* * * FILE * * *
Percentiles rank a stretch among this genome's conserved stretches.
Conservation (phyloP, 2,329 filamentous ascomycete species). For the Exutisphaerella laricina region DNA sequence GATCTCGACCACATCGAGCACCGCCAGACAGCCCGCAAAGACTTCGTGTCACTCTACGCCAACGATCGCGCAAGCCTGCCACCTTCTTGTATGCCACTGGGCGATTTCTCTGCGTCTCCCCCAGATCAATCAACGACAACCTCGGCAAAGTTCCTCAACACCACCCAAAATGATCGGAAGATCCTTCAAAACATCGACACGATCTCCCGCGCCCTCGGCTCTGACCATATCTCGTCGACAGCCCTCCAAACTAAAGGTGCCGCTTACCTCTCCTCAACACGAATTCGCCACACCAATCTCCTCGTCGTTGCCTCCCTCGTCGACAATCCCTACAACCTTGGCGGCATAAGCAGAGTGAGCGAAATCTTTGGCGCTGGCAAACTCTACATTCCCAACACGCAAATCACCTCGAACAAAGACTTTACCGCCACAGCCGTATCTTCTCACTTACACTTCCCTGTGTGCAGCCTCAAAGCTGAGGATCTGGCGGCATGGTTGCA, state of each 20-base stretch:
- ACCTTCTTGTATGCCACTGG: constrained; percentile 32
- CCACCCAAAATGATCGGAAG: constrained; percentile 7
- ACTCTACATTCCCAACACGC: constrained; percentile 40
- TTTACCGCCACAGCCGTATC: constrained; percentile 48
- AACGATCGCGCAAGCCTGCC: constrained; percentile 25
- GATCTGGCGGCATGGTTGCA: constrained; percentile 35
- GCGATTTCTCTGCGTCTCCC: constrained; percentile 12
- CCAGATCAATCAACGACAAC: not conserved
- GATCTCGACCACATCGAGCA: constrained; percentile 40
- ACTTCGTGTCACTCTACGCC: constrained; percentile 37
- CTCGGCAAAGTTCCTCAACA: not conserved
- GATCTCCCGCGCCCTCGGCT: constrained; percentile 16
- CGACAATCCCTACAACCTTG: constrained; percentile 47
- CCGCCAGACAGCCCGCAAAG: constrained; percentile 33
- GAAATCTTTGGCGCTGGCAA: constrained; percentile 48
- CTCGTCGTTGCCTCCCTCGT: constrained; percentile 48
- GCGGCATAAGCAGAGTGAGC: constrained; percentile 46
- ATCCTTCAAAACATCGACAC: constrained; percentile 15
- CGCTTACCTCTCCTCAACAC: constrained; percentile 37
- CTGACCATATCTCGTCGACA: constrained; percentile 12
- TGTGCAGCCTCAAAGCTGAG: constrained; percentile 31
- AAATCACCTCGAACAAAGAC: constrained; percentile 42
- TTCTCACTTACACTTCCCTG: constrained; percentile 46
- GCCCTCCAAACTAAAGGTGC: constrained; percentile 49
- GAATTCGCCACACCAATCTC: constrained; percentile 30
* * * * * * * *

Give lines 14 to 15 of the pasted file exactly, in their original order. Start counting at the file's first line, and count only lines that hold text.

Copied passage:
- GATCTCCCGCGCCCTCGGCT: constrained; percentile 16
- CGACAATCCCTACAACCTTG: constrained; percentile 47